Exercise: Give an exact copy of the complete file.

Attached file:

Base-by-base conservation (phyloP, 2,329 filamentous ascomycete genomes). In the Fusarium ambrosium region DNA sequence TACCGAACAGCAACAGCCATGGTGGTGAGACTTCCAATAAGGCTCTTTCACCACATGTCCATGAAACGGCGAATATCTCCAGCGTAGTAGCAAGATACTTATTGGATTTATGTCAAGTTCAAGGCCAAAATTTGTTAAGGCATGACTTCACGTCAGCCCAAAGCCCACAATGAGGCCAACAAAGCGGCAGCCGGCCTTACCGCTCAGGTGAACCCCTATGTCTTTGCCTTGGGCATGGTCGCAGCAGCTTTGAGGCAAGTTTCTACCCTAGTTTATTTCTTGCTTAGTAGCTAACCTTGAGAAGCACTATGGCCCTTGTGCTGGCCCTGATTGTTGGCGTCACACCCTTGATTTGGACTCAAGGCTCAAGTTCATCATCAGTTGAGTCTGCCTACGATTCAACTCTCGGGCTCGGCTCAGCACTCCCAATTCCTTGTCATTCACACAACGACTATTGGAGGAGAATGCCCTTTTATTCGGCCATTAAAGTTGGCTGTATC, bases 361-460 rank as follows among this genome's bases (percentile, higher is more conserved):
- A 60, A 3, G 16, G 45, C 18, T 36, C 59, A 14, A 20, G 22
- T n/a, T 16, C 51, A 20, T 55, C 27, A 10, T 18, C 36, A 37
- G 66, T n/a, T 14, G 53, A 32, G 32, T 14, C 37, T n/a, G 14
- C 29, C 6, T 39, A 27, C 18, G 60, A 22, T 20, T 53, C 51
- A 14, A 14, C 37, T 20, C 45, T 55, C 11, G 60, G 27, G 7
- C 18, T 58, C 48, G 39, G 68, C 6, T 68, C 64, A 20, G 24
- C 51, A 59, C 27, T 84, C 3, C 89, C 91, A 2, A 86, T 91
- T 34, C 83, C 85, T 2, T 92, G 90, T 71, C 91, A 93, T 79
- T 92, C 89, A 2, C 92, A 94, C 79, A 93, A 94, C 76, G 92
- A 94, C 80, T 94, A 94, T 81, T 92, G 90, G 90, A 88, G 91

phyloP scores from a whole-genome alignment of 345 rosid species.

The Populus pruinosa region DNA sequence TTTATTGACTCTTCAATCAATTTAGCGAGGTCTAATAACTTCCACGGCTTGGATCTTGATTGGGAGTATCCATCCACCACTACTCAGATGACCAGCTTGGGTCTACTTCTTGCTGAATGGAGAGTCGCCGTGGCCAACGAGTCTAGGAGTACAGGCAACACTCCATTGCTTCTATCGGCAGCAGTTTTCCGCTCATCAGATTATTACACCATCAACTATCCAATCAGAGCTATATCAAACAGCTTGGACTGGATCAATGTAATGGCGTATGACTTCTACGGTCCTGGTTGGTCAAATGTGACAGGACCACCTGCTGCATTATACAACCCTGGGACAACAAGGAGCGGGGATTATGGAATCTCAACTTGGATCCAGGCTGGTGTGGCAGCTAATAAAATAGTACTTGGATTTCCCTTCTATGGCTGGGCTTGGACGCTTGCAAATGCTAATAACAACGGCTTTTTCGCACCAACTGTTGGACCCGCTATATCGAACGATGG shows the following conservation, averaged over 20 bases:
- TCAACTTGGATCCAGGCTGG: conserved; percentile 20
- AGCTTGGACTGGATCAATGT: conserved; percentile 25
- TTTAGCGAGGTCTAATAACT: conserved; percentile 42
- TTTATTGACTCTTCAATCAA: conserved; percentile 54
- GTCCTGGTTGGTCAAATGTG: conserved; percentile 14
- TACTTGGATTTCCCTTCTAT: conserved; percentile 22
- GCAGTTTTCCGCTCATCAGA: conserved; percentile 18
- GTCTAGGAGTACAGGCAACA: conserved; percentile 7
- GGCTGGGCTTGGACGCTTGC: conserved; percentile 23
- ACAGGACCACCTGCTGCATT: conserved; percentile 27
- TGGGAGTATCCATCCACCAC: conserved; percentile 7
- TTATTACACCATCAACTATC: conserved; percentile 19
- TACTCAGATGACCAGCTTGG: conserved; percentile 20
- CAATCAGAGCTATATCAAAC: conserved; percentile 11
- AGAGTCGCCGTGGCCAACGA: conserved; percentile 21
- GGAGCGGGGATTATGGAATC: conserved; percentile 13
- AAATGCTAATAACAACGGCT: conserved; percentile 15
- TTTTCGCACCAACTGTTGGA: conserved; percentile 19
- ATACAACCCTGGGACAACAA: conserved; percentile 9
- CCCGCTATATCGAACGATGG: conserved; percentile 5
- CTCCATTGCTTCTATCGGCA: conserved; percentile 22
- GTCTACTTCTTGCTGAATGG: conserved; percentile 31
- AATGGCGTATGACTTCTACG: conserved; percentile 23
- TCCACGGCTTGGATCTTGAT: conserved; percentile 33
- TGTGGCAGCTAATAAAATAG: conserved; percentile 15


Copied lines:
Base-by-base conservation (phyloP, 2,329 filamentous ascomycete genomes). In the Fusarium ambrosium region DNA sequence TACCGAACAGCAACAGCCATGGTGGTGAGACTTCCAATAAGGCTCTTTCACCACATGTCCATGAAACGGCGAATATCTCCAGCGTAGTAGCAAGATACTTATTGGATTTATGTCAAGTTCAAGGCCAAAATTTGTTAAGGCATGACTTCACGTCAGCCCAAAGCCCACAATGAGGCCAACAAAGCGGCAGCCGGCCTTACCGCTCAGGTGAACCCCTATGTCTTTGCCTTGGGCATGGTCGCAGCAGCTTTGAGGCAAGTTTCTACCCTAGTTTATTTCTTGCTTAGTAGCTAACCTTGAGAAGCACTATGGCCCTTGTGCTGGCCCTGATTGTTGGCGTCACACCCTTGATTTGGACTCAAGGCTCAAGTTCATCATCAGTTGAGTCTGCCTACGATTCAACTCTCGGGCTCGGCTCAGCACTCCCAATTCCTTGTCATTCACACAACGACTATTGGAGGAGAATGCCCTTTTATTCGGCCATTAAAGTTGGCTGTATC, bases 361-460 rank as follows among this genome's bases (percentile, higher is more conserved):
- A 60, A 3, G 16, G 45, C 18, T 36, C 59, A 14, A 20, G 22
- T n/a, T 16, C 51, A 20, T 55, C 27, A 10, T 18, C 36, A 37
- G 66, T n/a, T 14, G 53, A 32, G 32, T 14, C 37, T n/a, G 14
- C 29, C 6, T 39, A 27, C 18, G 60, A 22, T 20, T 53, C 51
- A 14, A 14, C 37, T 20, C 45, T 55, C 11, G 60, G 27, G 7
- C 18, T 58, C 48, G 39, G 68, C 6, T 68, C 64, A 20, G 24
- C 51, A 59, C 27, T 84, C 3, C 89, C 91, A 2, A 86, T 91
- T 34, C 83, C 85, T 2, T 92, G 90, T 71, C 91, A 93, T 79
- T 92, C 89, A 2, C 92, A 94, C 79, A 93, A 94, C 76, G 92
- A 94, C 80, T 94, A 94, T 81, T 92, G 90, G 90, A 88, G 91

phyloP scores from a whole-genome alignment of 345 rosid species.

The Populus pruinosa region DNA sequence TTTATTGACTCTTCAATCAATTTAGCGAGGTCTAATAACTTCCACGGCTTGGATCTTGATTGGGAGTATCCATCCACCACTACTCAGATGACCAGCTTGGGTCTACTTCTTGCTGAATGGAGAGTCGCCGTGGCCAACGAGTCTAGGAGTACAGGCAACACTCCATTGCTTCTATCGGCAGCAGTTTTCCGCTCATCAGATTATTACACCATCAACTATCCAATCAGAGCTATATCAAACAGCTTGGACTGGATCAATGTAATGGCGTATGACTTCTACGGTCCTGGTTGGTCAAATGTGACAGGACCACCTGCTGCATTATACAACCCTGGGACAACAAGGAGCGGGGATTATGGAATCTCAACTTGGATCCAGGCTGGTGTGGCAGCTAATAAAATAGTACTTGGATTTCCCTTCTATGGCTGGGCTTGGACGCTTGCAAATGCTAATAACAACGGCTTTTTCGCACCAACTGTTGGACCCGCTATATCGAACGATGG shows the following conservation, averaged over 20 bases:
- TCAACTTGGATCCAGGCTGG: conserved; percentile 20
- AGCTTGGACTGGATCAATGT: conserved; percentile 25
- TTTAGCGAGGTCTAATAACT: conserved; percentile 42
- TTTATTGACTCTTCAATCAA: conserved; percentile 54
- GTCCTGGTTGGTCAAATGTG: conserved; percentile 14
- TACTTGGATTTCCCTTCTAT: conserved; percentile 22
- GCAGTTTTCCGCTCATCAGA: conserved; percentile 18
- GTCTAGGAGTACAGGCAACA: conserved; percentile 7
- GGCTGGGCTTGGACGCTTGC: conserved; percentile 23
- ACAGGACCACCTGCTGCATT: conserved; percentile 27
- TGGGAGTATCCATCCACCAC: conserved; percentile 7
- TTATTACACCATCAACTATC: conserved; percentile 19
- TACTCAGATGACCAGCTTGG: conserved; percentile 20
- CAATCAGAGCTATATCAAAC: conserved; percentile 11
- AGAGTCGCCGTGGCCAACGA: conserved; percentile 21
- GGAGCGGGGATTATGGAATC: conserved; percentile 13
- AAATGCTAATAACAACGGCT: conserved; percentile 15
- TTTTCGCACCAACTGTTGGA: conserved; percentile 19
- ATACAACCCTGGGACAACAA: conserved; percentile 9
- CCCGCTATATCGAACGATGG: conserved; percentile 5
- CTCCATTGCTTCTATCGGCA: conserved; percentile 22
- GTCTACTTCTTGCTGAATGG: conserved; percentile 31
- AATGGCGTATGACTTCTACG: conserved; percentile 23
- TCCACGGCTTGGATCTTGAT: conserved; percentile 33
- TGTGGCAGCTAATAAAATAG: conserved; percentile 15